Planning is of the essence if you want to limit or stop impulse purchases altogether. Just like before you go to the grocery store, you list what you need to buy and find a way to apply this logic behind every spending decision. For instance, you need to buy eggs, milk, bread, salad, avocado, and some bacon for breakfast. You go to the store, and you only buy that. A smart refrigerator can help limit buying things you already have by helping you compile the list of necessary groceries. Similarly, when you find yourself in a shopping mall searching for something that you need, like a pair of hoop earrings, or a new watch, don’t allow yourself to be sidetracked by something you see in the shop window. If you didn’t plan for it ahead of time, chances are, you don’t actually need it.
Furthermore, if you see something you like, fight the urge to buy it on impulse. If you’re still thinking about it when you reach your home, you’ll have another chance to buy it next time.
Take a Second and Think About the Purchase
Transitioning into the second tip, we can’t help but underline the fact that if you really like something that isn’t planned for, giving yourself 24 hours to think about it before you purchase it can go a long way. For instance, seeing something you don’t need while shopping for what you do need doesn’t mean you have to buy it immediately. Give yourself a day or two, and if once that time has passed, you’re still thinking about that item, go back and purchase it. However, you might realize that you don’t actually need it once you are home. It might be that you already have a similar item on hand or that you don’t actually need that particular item. Whichever it is, if you’re not thinking about buying after at least 24 hours passed, then you’re going to be happy you didn’t spend that extra money on it.
Consider Reason and Time for Shopping
A bit of introspection goes a long way in understanding your spending habits. If you buy to make yourself feel better, don’t. If you buy because you feel good, don’t. If you buy to reward yourself, don’t. While we aren’t saying that treating yourself is bad, treating yourself without having planned for it can have a negative impact on your bank account in the long run. For everything else, it won’t only help your bank account to find something else to do, but also your mental health, social habits, and the quality of life that you have. If you’re sad, talk to someone. If you’re happy, celebrate with friends. If you have the sudden urge to reward yourself, plan it and make it an occasion, don’t make it a new scarf, a watch, a chocolate bar, or a Nintendo game, make it a special Valentine’s gift that two people can enjoy.
Also, if you tend to impulse purchase online through apps on your phone, try an ad blocker, delete shopping apps or set up restrictions on your phone for certain times. For instance, if you browse through your phone and make purchases at night, limit that. Go to your phone’s settings, find “screen time” for iPhone or “digital wellbeing” for Android and make it so that you don’t have access to those apps after a certain time.
Look at how you spend money. Make sure your card information isn’t saved on sites or apps if you make online purchases. This won’t only protect you from hackers but will also provide extra steps for you to finalize the purchase giving you more time actually to make each purchase. If you spend money when you go out, set up spending restrictions on your card, or, even better, leave your card at home and only use cash; Like that, you can limit the amount of money you send by only taking a certain amount with you.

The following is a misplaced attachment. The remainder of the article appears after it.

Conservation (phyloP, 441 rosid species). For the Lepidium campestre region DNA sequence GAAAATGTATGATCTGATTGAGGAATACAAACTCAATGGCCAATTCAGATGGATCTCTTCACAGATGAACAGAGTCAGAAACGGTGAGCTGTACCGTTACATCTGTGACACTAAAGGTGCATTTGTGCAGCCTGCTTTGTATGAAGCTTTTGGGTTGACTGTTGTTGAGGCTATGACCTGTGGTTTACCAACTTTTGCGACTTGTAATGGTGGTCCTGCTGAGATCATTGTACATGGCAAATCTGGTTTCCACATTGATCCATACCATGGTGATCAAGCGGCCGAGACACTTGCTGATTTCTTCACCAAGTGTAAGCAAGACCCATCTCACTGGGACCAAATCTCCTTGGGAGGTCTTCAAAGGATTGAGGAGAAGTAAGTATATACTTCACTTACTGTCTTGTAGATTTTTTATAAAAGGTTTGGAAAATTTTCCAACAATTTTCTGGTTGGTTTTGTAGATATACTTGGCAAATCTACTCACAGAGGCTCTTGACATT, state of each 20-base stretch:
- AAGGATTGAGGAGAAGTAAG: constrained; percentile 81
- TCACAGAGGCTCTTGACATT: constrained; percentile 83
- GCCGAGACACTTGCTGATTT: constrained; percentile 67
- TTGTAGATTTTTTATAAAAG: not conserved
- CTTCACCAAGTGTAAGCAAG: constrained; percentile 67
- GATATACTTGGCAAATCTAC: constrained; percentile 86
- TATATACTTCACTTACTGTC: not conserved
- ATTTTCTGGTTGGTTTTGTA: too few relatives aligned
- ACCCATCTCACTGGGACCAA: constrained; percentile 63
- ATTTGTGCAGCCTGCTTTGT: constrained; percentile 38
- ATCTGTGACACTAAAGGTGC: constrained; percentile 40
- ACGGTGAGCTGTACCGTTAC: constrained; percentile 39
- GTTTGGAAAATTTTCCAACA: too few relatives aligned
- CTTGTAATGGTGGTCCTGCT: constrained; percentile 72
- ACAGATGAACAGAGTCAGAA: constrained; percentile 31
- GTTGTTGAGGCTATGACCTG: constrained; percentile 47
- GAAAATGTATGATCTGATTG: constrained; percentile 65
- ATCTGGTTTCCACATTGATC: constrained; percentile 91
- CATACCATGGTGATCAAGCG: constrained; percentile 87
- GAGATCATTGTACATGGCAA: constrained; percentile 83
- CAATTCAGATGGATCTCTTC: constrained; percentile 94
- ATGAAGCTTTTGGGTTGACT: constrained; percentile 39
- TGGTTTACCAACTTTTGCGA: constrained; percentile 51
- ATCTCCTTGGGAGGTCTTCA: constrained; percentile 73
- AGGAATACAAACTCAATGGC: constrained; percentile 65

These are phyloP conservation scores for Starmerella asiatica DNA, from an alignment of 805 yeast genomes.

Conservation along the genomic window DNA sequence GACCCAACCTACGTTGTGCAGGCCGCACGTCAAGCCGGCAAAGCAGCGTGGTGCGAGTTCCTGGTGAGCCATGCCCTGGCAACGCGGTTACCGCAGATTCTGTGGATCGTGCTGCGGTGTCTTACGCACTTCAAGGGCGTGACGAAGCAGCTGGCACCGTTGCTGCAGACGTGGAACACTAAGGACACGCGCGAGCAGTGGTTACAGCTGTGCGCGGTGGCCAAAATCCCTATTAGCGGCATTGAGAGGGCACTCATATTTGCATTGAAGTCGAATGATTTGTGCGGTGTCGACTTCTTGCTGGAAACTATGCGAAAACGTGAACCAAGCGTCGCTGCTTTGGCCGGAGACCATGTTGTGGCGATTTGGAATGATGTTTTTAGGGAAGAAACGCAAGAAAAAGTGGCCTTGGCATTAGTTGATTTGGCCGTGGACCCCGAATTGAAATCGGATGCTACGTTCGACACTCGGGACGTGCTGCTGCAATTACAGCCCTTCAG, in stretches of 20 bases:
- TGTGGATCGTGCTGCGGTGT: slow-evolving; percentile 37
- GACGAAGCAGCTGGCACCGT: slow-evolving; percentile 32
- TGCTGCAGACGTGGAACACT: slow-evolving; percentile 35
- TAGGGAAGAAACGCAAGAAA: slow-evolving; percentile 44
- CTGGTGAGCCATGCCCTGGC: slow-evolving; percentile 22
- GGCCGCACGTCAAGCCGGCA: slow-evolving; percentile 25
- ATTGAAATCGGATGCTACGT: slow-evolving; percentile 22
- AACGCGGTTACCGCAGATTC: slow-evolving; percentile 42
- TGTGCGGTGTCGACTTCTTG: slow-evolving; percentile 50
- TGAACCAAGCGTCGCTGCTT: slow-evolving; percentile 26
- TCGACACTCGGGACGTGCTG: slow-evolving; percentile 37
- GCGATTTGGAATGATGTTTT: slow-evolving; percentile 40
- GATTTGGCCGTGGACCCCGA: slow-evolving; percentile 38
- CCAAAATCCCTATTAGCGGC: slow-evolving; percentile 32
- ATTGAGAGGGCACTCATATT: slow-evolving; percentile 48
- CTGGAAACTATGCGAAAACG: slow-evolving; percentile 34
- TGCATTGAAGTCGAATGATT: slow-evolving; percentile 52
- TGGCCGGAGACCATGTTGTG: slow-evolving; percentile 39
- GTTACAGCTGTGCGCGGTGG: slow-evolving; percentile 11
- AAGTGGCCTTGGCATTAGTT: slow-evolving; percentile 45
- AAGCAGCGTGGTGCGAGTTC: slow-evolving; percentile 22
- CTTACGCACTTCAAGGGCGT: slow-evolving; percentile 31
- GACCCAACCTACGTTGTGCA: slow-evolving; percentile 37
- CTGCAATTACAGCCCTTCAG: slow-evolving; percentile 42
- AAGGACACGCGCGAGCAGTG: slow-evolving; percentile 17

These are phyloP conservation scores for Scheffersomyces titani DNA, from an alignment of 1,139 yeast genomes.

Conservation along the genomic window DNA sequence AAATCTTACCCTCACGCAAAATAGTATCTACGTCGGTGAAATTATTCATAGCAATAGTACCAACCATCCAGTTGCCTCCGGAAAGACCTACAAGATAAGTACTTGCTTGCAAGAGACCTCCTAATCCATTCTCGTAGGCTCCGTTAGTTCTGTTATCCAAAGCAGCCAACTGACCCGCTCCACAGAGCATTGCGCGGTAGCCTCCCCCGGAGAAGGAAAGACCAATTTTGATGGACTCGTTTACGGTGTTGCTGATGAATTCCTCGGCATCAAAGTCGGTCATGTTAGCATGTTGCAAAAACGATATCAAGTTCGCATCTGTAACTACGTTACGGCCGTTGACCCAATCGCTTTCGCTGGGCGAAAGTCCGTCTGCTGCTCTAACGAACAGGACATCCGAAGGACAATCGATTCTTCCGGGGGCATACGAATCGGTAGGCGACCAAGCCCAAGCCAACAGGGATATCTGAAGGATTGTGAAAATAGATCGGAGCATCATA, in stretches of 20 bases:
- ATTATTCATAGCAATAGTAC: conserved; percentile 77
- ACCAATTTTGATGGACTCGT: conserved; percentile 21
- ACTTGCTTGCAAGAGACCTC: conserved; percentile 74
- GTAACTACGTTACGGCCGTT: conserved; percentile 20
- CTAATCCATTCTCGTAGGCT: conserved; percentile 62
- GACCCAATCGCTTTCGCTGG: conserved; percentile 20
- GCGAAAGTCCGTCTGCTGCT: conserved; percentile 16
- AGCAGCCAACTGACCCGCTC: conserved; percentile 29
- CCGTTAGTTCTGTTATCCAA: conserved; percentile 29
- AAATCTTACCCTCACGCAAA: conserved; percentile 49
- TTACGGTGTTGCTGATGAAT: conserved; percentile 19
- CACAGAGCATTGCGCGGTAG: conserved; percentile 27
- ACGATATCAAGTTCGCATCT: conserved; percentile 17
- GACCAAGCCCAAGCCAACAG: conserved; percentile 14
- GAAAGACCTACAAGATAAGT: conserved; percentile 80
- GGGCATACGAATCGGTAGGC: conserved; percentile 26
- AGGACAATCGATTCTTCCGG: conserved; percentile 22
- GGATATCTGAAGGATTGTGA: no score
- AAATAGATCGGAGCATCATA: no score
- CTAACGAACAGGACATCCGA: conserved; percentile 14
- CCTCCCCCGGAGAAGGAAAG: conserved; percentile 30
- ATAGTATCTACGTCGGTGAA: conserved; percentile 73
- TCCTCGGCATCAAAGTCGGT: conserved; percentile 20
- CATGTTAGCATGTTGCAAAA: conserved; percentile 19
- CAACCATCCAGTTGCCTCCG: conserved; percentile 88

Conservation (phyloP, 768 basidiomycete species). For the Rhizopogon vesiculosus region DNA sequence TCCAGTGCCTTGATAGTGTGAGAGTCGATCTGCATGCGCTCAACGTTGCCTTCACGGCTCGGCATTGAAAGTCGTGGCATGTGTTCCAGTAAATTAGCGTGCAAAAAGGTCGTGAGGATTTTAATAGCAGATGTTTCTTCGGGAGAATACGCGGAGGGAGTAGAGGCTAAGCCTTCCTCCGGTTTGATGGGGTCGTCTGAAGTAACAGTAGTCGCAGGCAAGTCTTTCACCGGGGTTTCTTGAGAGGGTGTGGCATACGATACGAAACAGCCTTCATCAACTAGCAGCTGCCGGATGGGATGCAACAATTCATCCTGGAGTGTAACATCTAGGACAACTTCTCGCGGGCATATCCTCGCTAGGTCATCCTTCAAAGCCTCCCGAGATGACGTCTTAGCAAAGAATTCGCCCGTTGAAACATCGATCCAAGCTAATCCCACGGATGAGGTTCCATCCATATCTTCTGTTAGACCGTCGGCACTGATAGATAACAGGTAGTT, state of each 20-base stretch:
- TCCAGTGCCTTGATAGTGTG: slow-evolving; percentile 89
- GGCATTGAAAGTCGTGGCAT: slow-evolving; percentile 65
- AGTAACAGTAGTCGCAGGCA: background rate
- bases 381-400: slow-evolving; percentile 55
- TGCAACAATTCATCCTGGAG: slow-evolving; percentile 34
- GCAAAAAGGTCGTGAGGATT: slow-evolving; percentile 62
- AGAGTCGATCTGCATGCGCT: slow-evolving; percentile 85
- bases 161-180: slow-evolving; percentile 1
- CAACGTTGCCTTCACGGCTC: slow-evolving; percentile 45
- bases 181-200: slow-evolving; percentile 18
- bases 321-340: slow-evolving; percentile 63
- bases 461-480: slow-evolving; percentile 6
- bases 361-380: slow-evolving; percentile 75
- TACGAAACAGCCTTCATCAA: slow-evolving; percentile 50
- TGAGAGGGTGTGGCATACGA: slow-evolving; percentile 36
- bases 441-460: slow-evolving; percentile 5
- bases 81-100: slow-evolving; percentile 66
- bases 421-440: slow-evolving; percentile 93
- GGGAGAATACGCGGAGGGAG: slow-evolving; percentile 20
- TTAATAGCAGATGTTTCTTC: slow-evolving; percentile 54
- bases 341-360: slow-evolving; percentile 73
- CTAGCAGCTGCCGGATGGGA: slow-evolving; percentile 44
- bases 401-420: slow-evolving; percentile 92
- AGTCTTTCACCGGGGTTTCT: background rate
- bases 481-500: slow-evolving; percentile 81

While, throughout this article, we covered spending habits from different points of view, it’s all up to your personal decision. Our finances are as personal as it gets. In truth, no one can make us spend our money in any other way than how we want to spend it ourselves. It’s all a game of control over emotions, habits, and impulses. The amount of money you spend doesn’t have anything to do with the amount of money you have. You could have millions of dollars that you throw into the wind or choose to invest in improving yourself or the community around you. At the same time, you could live paycheck to paycheck and impulse buy things you don’t need or save for your next holiday. The way we spend our money is based entirely on our personal lifestyle, our understanding of the value of money, and our appreciation of that value. You can be poor and consider yourself rich because you see value in the experiences you have and not the amount of dollar bills in your bank account. You can also be filthy rich and be unhappy with your life because you can only find value in material things. Money is just a means to what truly makes us happy. Saving it might make it easier for us to be happy, but spending it might lead to postponing plans, dreams, or life goals like purchasing your first home.
What was mentioned in this article is in no way to be considered financing advice. If you want that, seek a financial advisor. What we did here is simply shed light on a phenomenon that’s sweeping the nation, which has a massive impact on society as we know it. Let us know in the comments below if you ever think twice before paying for something in the store. Like & Share this article with friends and family, especially if their spending habits are something you’re concerned about but don’t want them to get alarmed about.